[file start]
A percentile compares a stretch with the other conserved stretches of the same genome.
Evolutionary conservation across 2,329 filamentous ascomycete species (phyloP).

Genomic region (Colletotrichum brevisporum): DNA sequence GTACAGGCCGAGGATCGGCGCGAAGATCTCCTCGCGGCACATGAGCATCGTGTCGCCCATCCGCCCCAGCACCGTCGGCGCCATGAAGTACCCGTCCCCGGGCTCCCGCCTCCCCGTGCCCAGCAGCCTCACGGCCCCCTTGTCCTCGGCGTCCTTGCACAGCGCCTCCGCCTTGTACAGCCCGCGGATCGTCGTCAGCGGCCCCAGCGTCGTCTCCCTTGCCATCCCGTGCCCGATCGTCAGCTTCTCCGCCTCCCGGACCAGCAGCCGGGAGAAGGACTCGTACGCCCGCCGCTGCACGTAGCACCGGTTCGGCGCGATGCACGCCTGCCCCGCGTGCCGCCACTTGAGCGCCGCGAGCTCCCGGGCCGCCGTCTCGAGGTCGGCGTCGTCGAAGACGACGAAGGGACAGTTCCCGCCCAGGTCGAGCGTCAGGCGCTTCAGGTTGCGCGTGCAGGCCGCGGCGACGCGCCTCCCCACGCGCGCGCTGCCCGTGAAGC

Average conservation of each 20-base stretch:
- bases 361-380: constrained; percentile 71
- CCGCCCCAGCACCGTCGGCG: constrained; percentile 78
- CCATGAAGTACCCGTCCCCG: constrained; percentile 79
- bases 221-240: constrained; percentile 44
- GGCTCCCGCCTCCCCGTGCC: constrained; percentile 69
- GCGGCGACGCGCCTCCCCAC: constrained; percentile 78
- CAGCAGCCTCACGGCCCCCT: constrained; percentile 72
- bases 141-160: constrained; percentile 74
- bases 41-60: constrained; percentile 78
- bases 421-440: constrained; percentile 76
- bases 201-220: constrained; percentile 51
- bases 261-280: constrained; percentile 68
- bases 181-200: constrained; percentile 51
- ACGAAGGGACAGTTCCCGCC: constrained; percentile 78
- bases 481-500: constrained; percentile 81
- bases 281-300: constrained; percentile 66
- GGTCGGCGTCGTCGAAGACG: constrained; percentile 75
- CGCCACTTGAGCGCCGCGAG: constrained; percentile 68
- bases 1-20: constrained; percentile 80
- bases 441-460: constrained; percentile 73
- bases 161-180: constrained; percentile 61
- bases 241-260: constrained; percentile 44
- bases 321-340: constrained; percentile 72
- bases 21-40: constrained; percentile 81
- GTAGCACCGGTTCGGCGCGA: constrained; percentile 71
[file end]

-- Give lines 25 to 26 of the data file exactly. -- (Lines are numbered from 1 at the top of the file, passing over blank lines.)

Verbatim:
- bases 161-180: constrained; percentile 61
- bases 241-260: constrained; percentile 44